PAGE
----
Album Review: Britney Spears, Femme Fatale

By Jacqueline Smith

Britney Spears. Photo / Supplied
Britney Spears. Photo / Supplied

Well, she's well and truly hung up the schoolgirl costume.

Britney Spears' seventh studio album - released more than a decade since her debut Baby One More Time and three years since her flop-of-a-comeback Circus - sees her shed all those guises and play the woman she is now. That is, a grown-up mum who still likes to party. Hard.

Britney has been dragged through the media for all her oopsies more than the average celebrity. Babies, break-ups, baldness, we have seen it all. Now she's in an abusive relationship with Jason Trawick. Or something.

This album feels like her attempt to bring the focus back to her music. She does it with a thump, an unce and a bit of a rap too.

Hit-making producers Dr. Luke and Max Martin (and a few guests including Will.I.Am) have let her loose on the dance floor, sweating her way back up the charts.

She knows she has Katy "the tease" Perry, Lady "the crazy" Gaga and staunch, "man-beaten" Rihanna to contend with. But she seems determined to show the girls who was there first so she channels these strong women and throws herself on to a DJ's decks (after all the tabloids tell us Britney likes a dance party more than all these women put together).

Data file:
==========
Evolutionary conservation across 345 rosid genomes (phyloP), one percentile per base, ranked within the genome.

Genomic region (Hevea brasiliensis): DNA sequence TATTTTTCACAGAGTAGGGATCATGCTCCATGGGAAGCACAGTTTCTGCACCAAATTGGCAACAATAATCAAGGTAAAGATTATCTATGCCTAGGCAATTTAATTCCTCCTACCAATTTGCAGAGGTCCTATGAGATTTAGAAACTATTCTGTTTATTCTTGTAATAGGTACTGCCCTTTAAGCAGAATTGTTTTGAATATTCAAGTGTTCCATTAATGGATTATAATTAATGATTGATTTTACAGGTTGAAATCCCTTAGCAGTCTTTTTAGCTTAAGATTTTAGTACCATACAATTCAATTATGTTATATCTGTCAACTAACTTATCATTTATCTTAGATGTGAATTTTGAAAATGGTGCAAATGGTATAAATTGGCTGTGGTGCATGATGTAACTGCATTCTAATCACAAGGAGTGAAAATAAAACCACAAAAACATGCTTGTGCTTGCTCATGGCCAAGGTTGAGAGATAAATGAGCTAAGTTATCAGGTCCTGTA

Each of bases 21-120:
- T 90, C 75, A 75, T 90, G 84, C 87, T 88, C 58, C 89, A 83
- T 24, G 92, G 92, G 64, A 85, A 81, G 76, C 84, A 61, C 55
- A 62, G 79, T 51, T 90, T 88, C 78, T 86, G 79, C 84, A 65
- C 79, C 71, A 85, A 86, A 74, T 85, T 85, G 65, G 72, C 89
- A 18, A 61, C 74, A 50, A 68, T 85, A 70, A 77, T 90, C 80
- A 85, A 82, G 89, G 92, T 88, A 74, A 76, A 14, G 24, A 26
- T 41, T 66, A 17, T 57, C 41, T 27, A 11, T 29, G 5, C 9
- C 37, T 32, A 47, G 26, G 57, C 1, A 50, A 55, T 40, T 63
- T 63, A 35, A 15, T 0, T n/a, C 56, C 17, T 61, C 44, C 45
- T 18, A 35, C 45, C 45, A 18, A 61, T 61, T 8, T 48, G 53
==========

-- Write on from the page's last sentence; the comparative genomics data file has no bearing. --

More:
Britney's gamine coo has been her trademark since she emerged in crop tops and flares. It's still there, but is now overshadowed by Mr DJ who keeps the album afloat on a range of kick-starts and even a bit of rumbling dubstep.

That's right, her single Hold it Against Me channels those dubstep maestros who are wooing the kids these days. She pulls out her best M.I.A rap, in in How I Roll, a catchy track crammed with percussion.

Claws come out on (Drop Dead) Beautiful featuring Gabi and the bass batters Big Fat Bass featuring Will.I.Am.

Is there a Toxic? Yes, the pulsing "woah-oh-oh-oh" of Till The World Ends would sit nicely against Lady Gaga. And then there's a couple of self-ingratiating ballards, like Criminal, (which employs pan pipes) where she admits her tendency to fall for the bad boy.

Spears calls this her best work yet. It's definitely her best work in recent years. It will attract airplay, earn her new fans, please those who have supported her through the bad times and inevitably serve as a mixing pad for DJs in clubs the world over.

But perhaps we should be applauding the guys in the credit list, more than the "Femme Fatale" on the cover.

Rating: 3.5/5
Verdict: Not such a circus after all

- TimeOut

- NZ Herald

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